Adobe Product Analytics overview

Adobe Product Analytics enables product teams to self-serve data and insights about their product experience through guided analysis workflows, built on the same cross-channel data of Customer Journey Analytics.

Hi, this is Jen Lasser with Adobe Analytics Product Management. I’m excited to show you Adobe Product Analytics, a completely new way to interact with the rich omnichannel data that lives in customer journey analytics. Analysts love to dive deeply into their data using Analysis Workspace. But what about product and marketing teams that need to answer questions quickly about usage of their experiences? The data language and experience of Analysis Workspace can be overwhelming for some, leaving them unable to self-serve their critical business questions. Adobe Product Analytics introduces guided analyses that have been tailored to the jobs that must be done by product owners like myself. You can see some of them here. Friction and conversion trends for funnel analysis. Place and first use impact analysis. Usage trends. Active user growth and net user growth. And even more to come. Now, product teams commonly need to assess monthly active users to determine the growth of their user base. So let’s dive in here first. I instantly understand more about my users without having to take another action. This purpose-built experience is doing the heavy lifting for my most critical questions and delivering not only chart and table answers, but human readable insights as well. The active view in user growth helps me understand am I getting new users? Are they being retained? Or are they falling dormant? The guided experience lets me ask my next question with ease. Need to swap to weekly active users? No problem. If you want to filter to a more pivotal point in the journey, no problem as well. Adobe’s event-based model for data ingestion makes this easy to do. Let’s filter to those users who’ve started a video. Now this dormant users segment provides a great opportunity to reengage users of this product. Just like in customer journey analytics, I can click from my analysis and make any audience available for activation in Adobe real-time customer data platform and journey optimizer. The audience is available without delays and is consistent from analysis to activation. The net growth view provides a quick pulse on this analysis to help you understand if your user base is growing or declining. From this view, you can very quickly see that our user base grew quite a bit the week of May 21st. This presents a great opportunity to go look at what we did in the product experience that week and see if we can replicate it more. Now let’s take a look at some of the other analysis types that we offer. Funnel helps you understand where there’s friction in key customer journeys. And because customer journey analytics incorporates marketing data, product data, and data from the entire customer journey, your funnels can start earlier and end later. I can start with that dormant campaign delivery that we talked about earlier to reengage our users, click throughs from that campaign, and then two critical events in our product, media starts and media completes. I can look at conversion through this funnel compared to the first step and also calculated compared to the previous step. Additional settings include looking at this across a user’s entire lifetime or constraining the funnel to happen within the same session. I can also compare the journey across different segments of users. Let’s say all users versus my free subscribers. With additional views like conversion trends, I can also take a look at this funnel not only in aggregate, but also trended over time. Impact analysis helps us understand if new factors are impacting key success events that we’re measuring. For example, if we wanted to measure the impact of that dormant campaign that we sent out earlier to reengage our users, we can use the first use impact analysis. We’ll center our analysis on users that click through, and then we’ll see if that has an impact on media starts or engagement generally. We can very quickly tell that we had a 45% lift in media starts from users who click through from that campaign. The first use view is just one impact analysis. Release impact helps you understand performance before and after key release dates or campaign launch dates. Now, if you want to measure user engagement over time, the usage trends analysis has you covered. Watch how the context from my impact query came with us. Now, if we want to see how many users took these actions instead of a count of events, we can quickly change our metric to users and get a different answer. If we prefer to look at this as a bar chart instead of line chart, that’s also a very easy change. If you need to understand how these trends compare to historical time periods, that’s just a click away. Now, building better customer experiences is a team sport. Product teams need to work closely with marketing and analytics teams to deliver better customer experiences. Guided analysis enables seamless collaboration with those teams through sharing and open a workspace. Because guided analysis is built from the same data views that are used in analysis workspace, you can click open a workspace and everything is brought with you to analyze further and collaborate with your colleagues. All of the moments that matter with your customer available in one analytics tool. With Adobe Product Analytics and Customer Journey Analytics capabilities, teams will be able to analyze and activate based on the entire customer journey. Product, marketing, and analytics teams will be aligned like never before.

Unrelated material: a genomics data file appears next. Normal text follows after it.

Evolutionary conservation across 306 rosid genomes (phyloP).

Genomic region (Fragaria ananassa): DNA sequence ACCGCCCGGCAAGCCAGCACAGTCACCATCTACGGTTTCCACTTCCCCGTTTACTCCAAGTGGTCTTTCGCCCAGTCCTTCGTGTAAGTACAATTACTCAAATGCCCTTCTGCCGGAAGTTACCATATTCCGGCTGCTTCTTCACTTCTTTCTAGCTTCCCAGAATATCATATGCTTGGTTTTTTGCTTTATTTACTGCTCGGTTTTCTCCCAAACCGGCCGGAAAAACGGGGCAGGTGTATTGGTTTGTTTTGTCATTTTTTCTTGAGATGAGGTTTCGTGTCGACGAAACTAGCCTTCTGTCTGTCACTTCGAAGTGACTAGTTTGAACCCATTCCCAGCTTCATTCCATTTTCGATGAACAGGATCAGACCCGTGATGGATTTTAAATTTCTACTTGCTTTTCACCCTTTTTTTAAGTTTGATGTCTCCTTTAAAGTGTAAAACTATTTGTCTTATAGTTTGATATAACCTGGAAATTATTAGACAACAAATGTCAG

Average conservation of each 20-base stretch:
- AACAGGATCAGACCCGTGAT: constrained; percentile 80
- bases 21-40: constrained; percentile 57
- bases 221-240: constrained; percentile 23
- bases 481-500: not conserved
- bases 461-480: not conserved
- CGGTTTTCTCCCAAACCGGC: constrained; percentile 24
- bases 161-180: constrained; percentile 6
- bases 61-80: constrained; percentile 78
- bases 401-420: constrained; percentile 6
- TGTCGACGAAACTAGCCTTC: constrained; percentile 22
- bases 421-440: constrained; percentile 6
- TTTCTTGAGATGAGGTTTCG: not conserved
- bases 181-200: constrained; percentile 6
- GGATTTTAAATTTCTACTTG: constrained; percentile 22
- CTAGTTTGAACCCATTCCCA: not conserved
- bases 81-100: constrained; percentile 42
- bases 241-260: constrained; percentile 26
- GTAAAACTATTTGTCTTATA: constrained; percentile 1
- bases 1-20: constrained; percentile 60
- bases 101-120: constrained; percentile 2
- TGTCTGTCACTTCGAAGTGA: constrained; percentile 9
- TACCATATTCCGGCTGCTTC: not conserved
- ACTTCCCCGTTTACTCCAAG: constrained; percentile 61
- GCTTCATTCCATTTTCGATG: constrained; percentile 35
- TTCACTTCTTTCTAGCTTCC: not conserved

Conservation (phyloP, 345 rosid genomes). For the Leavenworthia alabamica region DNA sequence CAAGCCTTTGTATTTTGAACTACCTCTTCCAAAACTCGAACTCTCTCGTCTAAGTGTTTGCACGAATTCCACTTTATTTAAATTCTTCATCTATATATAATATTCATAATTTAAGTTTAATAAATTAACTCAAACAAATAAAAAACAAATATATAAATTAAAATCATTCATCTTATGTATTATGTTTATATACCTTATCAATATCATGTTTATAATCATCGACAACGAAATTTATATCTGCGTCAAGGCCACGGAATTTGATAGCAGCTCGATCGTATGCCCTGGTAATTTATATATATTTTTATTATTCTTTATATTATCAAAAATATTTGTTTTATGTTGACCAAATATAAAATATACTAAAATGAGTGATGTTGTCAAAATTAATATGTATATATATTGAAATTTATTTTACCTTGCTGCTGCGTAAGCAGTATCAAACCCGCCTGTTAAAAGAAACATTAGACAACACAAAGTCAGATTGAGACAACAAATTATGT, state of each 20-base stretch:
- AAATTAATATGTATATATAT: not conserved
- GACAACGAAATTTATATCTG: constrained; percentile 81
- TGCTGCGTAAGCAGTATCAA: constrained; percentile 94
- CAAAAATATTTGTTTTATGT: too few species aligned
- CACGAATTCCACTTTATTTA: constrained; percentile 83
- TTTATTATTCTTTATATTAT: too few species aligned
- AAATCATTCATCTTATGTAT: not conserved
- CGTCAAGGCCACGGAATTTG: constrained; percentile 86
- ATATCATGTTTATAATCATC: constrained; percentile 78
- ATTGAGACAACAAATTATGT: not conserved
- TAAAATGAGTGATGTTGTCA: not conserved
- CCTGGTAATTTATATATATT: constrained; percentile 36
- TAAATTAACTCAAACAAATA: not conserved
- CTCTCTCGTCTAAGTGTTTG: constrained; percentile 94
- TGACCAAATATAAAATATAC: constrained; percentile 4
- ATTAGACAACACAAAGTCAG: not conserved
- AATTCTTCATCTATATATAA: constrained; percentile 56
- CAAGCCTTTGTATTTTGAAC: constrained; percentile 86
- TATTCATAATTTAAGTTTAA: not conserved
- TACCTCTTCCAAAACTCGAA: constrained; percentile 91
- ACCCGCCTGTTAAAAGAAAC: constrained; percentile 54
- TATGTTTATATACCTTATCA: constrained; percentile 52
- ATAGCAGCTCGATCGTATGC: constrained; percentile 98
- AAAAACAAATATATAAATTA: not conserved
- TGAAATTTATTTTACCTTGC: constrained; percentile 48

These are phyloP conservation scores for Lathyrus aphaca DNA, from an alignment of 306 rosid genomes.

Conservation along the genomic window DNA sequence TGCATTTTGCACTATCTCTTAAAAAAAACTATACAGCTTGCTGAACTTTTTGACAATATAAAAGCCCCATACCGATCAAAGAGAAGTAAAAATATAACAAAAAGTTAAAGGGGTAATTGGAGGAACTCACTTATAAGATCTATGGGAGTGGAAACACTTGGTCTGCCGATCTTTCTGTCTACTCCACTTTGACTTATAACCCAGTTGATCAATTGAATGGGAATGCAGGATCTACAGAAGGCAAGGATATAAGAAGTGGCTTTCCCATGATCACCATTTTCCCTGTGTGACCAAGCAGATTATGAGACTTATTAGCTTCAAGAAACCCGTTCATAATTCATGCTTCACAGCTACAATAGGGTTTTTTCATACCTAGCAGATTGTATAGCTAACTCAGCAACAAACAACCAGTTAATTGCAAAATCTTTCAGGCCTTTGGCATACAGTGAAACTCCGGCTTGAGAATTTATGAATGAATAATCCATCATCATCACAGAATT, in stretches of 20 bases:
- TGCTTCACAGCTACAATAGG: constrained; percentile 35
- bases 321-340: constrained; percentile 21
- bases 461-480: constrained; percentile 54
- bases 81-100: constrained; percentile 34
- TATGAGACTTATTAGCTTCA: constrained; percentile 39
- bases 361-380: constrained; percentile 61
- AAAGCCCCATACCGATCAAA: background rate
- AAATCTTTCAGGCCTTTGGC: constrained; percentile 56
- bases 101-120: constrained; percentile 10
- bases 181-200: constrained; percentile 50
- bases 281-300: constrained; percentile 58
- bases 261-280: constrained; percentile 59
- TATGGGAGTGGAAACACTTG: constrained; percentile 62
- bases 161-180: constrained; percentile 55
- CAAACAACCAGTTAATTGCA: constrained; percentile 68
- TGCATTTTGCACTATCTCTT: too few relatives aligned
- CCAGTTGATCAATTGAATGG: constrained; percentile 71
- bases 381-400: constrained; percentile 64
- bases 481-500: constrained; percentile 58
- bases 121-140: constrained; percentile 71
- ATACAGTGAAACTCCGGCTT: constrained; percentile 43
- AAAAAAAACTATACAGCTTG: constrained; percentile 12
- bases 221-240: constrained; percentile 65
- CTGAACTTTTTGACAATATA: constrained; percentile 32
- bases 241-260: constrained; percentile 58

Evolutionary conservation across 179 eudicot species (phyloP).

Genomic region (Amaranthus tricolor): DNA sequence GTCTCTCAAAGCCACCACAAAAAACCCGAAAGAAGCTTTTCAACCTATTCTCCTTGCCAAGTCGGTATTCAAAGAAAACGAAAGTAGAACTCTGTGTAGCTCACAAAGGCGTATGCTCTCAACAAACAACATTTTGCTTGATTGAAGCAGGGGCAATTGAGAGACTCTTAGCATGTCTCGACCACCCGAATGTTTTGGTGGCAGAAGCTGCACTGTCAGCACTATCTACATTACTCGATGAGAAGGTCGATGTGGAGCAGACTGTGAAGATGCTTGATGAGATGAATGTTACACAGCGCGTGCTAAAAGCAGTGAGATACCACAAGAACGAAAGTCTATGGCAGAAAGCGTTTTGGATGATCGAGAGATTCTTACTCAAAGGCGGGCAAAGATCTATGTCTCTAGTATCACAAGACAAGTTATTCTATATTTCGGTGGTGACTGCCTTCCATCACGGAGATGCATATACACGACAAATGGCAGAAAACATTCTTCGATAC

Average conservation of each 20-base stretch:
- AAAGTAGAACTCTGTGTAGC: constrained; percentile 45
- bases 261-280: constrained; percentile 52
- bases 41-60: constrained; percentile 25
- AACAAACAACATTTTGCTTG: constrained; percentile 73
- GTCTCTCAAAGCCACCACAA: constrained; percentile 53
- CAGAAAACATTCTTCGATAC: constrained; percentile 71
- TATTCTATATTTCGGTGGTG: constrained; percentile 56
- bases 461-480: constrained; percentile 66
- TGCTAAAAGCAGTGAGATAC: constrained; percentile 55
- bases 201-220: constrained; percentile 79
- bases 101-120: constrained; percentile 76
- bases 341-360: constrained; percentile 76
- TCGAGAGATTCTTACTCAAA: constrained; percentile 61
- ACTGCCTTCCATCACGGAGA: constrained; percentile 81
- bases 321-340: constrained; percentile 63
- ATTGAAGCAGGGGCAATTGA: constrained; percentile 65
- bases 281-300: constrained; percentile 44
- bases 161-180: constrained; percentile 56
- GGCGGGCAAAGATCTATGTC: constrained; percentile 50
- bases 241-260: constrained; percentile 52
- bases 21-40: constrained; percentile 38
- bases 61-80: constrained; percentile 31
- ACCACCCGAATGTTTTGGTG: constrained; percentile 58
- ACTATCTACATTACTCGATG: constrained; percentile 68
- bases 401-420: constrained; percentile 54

Using Adobe Product Analytics, teams can:

Adobe Product Analytics is a paid add-on to Customer Journey Analytics. If your organization would like to be provisioned to use this feature, contact your Adobe Account Team.

For additional information, please visit the documentation.